26 Things We Don't Talk About During Chronic Pain Flare-Ups
When you have a chronic pain condition, flare-ups are probably a common (albeit unwelcome) occurrence. Although a flare-up is exactly what it sounds like – a “flare” or increase in pain – there is so much more to it than just an exacerbation of symptoms. Flare-ups can affect all aspects of your life, including your ability to work or go to school, your relationships with loved ones and friends, even your mental health and personal hygiene. Its impact can be far-reaching and give rise to a lot of issues that may be difficult, scary or even embarrassing to talk about.
Even though it can be tough to open up about some of the more “taboo” aspects of pain flare-ups, talking about these struggles that so many may privately grapple with can help us break down the stigmas against chronic pain and promote better understanding of what it’s like to live with daily pain. That’s why we asked our Mighty community to share aspects of chronic pain flare-ups that don’t get talked about often, but deserve recognition nonetheless.
Going through a flare-up can be incredibly stressful and challenging, both physically and emotionally, but if you struggle with any of the following issues, know you are not alone.
Here’s what our community shared with us:
- “The havoc it wreaks on me being able to do basic things, like my dishes or laundry. My house becomes a pigsty during a flare.” – Chelsey E.
- “How depressed it can make you feel. For me I can go from managing my depression to it feeling completely unmanageable. And the suicidal thoughts – not wanting to live forever like this/worrying this is going to become more frequent and you won’t be able to cope.” – Bethany R.T.
- “When I’m in pain, I’m short with everyone. I don’t want to talk or even listen to someone. So I give one-word answers. I know they think I’m being rude but I can’t even think I’m so busy concentrating on breathing through the pain till it’s over.” – Trisha L.
- “The hot/cold sweats. Yuck! I’m hot in winter, cold in summer, sweat all year round.” – Lianne B.
- “When you wonder if it’s all in your head, despite the pain’s near constant presence.” – Kayla B.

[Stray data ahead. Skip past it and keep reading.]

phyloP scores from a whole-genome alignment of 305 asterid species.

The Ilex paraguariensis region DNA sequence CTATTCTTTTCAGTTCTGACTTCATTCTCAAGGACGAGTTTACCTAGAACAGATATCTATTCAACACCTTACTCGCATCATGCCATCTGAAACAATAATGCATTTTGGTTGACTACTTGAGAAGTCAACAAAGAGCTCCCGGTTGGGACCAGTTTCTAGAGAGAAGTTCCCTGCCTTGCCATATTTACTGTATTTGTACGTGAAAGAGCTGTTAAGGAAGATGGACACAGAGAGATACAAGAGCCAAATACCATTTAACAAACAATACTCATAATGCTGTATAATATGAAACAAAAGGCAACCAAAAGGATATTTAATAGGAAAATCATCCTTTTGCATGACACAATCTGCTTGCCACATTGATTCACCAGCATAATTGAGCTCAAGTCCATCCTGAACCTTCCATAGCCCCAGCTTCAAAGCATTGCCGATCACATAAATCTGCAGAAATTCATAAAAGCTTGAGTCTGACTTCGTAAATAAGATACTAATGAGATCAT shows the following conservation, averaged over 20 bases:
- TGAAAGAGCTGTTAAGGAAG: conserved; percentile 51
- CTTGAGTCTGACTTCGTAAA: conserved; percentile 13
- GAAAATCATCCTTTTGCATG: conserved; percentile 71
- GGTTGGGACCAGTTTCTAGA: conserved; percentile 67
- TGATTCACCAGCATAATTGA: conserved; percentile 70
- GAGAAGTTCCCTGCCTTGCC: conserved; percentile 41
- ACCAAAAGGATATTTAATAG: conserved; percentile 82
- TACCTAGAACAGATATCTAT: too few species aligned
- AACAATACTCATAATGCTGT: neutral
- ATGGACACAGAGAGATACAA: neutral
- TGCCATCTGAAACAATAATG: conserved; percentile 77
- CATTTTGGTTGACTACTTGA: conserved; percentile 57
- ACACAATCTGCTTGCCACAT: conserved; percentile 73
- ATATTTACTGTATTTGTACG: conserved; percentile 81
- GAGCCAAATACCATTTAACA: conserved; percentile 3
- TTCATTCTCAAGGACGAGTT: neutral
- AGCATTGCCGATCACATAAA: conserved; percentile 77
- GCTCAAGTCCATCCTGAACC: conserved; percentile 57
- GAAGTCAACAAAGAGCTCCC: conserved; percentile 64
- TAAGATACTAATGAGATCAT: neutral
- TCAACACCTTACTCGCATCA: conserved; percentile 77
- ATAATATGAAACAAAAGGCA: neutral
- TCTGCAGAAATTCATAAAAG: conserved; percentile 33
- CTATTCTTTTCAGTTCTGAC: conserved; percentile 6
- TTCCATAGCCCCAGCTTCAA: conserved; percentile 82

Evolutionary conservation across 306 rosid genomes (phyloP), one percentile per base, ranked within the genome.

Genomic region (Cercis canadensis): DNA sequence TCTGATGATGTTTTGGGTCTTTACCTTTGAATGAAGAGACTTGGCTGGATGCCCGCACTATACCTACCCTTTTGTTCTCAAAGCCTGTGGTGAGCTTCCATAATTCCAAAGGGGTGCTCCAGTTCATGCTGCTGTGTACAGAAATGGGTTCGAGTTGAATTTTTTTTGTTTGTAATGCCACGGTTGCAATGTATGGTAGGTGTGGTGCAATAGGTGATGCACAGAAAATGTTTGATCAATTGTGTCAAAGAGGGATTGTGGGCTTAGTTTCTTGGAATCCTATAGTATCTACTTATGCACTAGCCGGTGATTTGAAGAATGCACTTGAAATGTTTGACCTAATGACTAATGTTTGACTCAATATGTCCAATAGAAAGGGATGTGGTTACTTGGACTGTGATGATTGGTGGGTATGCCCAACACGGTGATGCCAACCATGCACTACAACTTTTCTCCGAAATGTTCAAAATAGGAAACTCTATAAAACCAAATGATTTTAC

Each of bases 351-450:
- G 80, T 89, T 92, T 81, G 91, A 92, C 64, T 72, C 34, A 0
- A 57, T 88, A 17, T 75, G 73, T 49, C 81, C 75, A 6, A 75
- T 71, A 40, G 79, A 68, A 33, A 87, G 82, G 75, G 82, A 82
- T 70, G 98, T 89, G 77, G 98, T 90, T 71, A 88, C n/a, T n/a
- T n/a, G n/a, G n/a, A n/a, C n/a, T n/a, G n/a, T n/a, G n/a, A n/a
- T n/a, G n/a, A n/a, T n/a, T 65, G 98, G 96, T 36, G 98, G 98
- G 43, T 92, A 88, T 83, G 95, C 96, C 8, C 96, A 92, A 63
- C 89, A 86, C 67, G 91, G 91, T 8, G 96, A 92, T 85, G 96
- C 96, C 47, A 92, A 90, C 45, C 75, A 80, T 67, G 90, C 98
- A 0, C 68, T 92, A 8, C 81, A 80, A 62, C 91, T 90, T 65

- “Struggling with personal hygiene. Clean hair falls to the bottom end of the priority list when it takes all the energy you have to do the basics like feed yourself and take your meds.” – Ashley S.
- “Anxiety and sheer panic. How bad is it going to be, how long will it last, is this something new? Will I have what it takes to make it through this yet again?” – Kaia H.
- “The relentlessness of the pain. How it is masked by pain meds and ‘acceptance’ but then it creeps up again so quickly when they wear off. It practically knocks the breath out of you.” – Marisa P.
- “Pain brain… it’s not uncommon for me to fumble with my words and thoughts, forget what I’m talking about, mid-conversation, or I’ll go to another room to get something and forget what I needed to get on my way to going and getting it.” – Chelsea N.
- “Do I take the pain meds? Checks bottle to see how many left. Mentally count out how many days. Take one or two. Repeat as needed.” – Ashlee E.
- “How things are always ‘in progress.’ Projects never get done because of all the breaks I need to take because of pain, low energy and/or needing to prioritize self-care. Sometimes, I can’t simply start a task and finish it within a ‘normal’ time frame. There is a lot of starting and stopping, so it looks like nothing ever gets done.” – Sonja K.A.
- “Suddenly bursting [out] in tears for no reason but later realizing it’s because your body felt so much pain, it just can’t contain it anymore. You could no longer recognize the pain because you just got used to it being there… until your body decides to break down.” – Ren T.B.